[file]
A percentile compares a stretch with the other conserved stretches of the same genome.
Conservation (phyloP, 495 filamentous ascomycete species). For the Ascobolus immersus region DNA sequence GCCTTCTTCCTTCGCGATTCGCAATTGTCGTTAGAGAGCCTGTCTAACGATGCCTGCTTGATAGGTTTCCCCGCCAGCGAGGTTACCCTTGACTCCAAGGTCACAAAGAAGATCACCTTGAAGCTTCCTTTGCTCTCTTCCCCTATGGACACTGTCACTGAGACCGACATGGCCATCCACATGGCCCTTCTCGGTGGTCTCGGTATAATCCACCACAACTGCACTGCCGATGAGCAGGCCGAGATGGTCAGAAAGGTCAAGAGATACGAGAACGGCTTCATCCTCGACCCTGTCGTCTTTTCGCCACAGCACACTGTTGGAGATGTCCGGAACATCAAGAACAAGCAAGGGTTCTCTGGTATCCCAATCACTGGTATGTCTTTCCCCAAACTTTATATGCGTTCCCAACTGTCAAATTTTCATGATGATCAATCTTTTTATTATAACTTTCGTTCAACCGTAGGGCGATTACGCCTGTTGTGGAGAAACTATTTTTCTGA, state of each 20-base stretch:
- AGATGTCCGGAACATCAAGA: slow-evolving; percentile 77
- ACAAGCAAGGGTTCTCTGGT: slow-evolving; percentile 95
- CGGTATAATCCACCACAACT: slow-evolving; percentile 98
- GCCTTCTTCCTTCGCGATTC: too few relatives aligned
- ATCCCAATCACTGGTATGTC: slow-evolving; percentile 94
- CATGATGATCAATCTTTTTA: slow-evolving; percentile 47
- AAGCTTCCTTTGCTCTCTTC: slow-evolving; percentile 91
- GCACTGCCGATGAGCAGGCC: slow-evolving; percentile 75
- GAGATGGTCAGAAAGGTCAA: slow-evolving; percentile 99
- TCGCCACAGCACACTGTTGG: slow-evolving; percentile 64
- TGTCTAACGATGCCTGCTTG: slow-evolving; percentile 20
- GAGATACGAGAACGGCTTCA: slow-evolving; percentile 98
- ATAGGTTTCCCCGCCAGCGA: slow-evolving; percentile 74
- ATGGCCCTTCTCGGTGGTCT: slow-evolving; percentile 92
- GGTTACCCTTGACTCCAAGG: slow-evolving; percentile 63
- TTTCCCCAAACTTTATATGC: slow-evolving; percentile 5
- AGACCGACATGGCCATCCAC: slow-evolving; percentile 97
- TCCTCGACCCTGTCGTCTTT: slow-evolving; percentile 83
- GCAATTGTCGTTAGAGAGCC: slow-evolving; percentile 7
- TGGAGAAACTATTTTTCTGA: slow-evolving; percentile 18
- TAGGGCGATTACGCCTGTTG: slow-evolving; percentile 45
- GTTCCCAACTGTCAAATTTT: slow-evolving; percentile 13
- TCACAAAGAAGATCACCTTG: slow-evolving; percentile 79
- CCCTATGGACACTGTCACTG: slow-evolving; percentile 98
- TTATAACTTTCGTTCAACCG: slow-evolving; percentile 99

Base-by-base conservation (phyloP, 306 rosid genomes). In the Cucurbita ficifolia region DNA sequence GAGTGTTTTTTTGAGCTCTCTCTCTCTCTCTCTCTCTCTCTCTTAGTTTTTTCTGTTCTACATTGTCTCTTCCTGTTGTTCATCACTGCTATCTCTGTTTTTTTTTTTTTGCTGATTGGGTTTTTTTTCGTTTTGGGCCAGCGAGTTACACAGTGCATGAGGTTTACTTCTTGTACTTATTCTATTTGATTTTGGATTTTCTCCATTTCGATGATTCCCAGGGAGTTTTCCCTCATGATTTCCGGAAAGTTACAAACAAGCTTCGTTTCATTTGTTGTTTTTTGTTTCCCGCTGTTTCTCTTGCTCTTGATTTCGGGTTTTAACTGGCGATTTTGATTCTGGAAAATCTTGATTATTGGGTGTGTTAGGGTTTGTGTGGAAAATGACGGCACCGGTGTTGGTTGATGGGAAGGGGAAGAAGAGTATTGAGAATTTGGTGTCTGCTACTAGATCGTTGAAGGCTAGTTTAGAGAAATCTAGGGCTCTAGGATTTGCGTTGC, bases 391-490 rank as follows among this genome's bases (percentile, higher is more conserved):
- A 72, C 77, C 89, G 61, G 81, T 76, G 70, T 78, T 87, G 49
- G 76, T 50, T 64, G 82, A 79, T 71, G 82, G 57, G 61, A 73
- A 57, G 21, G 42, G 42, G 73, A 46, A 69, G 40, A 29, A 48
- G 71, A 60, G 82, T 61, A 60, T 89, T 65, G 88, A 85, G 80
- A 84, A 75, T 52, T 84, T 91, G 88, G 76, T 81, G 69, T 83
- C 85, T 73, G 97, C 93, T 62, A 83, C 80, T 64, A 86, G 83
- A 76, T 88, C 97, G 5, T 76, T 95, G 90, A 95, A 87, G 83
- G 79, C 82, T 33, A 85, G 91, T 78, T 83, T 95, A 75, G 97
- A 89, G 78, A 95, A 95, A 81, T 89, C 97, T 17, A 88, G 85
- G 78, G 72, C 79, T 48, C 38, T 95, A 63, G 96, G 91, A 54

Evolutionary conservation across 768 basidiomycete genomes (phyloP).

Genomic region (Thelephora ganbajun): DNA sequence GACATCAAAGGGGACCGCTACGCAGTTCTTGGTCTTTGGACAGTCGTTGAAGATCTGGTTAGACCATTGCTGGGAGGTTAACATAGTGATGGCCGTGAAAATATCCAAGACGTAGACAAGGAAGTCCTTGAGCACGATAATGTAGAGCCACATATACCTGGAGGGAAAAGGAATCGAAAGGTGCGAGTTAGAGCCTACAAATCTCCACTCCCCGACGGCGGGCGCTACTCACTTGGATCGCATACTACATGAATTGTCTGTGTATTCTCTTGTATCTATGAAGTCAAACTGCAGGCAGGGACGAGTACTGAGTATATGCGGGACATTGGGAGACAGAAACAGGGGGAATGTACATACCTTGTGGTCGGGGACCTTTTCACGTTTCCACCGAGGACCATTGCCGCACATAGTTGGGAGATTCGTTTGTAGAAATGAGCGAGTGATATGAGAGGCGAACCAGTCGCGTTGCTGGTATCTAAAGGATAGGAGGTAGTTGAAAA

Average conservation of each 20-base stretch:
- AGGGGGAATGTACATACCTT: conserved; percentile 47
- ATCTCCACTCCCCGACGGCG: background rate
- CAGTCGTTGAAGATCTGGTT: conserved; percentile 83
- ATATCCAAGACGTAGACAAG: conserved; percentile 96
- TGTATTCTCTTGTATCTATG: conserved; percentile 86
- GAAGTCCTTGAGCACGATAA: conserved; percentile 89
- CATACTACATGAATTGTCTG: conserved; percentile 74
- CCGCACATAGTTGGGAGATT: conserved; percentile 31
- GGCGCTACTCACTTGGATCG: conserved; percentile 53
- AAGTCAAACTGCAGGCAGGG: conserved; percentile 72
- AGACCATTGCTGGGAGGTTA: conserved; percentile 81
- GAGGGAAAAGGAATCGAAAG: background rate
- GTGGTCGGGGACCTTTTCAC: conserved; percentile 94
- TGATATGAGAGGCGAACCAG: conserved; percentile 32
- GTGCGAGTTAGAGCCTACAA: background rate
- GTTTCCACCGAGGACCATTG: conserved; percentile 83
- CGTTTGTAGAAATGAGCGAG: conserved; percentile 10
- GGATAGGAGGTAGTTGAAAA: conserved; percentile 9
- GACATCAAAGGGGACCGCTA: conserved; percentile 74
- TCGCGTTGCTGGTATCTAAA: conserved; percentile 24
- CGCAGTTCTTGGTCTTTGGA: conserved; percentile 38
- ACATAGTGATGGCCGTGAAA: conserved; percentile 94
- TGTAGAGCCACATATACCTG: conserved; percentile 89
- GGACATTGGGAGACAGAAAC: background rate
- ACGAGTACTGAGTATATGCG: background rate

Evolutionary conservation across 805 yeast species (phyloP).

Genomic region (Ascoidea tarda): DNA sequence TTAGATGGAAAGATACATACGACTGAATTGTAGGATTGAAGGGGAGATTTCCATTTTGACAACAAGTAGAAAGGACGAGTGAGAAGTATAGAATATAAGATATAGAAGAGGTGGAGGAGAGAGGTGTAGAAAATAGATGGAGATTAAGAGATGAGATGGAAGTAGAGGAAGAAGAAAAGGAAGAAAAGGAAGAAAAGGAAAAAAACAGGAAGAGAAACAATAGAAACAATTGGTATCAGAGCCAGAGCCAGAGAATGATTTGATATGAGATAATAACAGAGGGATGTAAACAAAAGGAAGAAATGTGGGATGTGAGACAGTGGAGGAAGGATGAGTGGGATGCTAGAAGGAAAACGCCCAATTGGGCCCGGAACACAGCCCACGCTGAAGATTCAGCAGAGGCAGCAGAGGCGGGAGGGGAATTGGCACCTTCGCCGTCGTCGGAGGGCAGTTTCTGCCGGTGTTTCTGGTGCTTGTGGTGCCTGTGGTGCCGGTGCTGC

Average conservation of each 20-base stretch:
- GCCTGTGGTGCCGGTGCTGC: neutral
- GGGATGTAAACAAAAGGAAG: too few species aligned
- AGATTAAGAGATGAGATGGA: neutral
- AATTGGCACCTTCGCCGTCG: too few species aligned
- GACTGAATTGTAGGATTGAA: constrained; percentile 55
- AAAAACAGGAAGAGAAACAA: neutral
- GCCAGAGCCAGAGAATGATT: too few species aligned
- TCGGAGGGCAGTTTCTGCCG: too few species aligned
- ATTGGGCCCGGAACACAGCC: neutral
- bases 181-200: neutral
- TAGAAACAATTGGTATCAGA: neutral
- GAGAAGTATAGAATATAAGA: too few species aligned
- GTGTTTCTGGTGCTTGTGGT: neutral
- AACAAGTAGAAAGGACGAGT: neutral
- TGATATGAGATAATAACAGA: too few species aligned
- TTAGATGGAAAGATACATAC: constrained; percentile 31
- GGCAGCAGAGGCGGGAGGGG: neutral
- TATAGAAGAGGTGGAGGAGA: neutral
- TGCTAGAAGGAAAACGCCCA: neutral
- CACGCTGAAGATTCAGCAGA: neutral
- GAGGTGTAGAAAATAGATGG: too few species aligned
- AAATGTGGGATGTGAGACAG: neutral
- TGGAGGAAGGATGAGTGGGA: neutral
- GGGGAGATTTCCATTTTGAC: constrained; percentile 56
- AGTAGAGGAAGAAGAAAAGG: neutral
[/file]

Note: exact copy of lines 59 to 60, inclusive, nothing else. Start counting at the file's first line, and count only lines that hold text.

- GGATAGGAGGTAGTTGAAAA: conserved; percentile 9
- GACATCAAAGGGGACCGCTA: conserved; percentile 74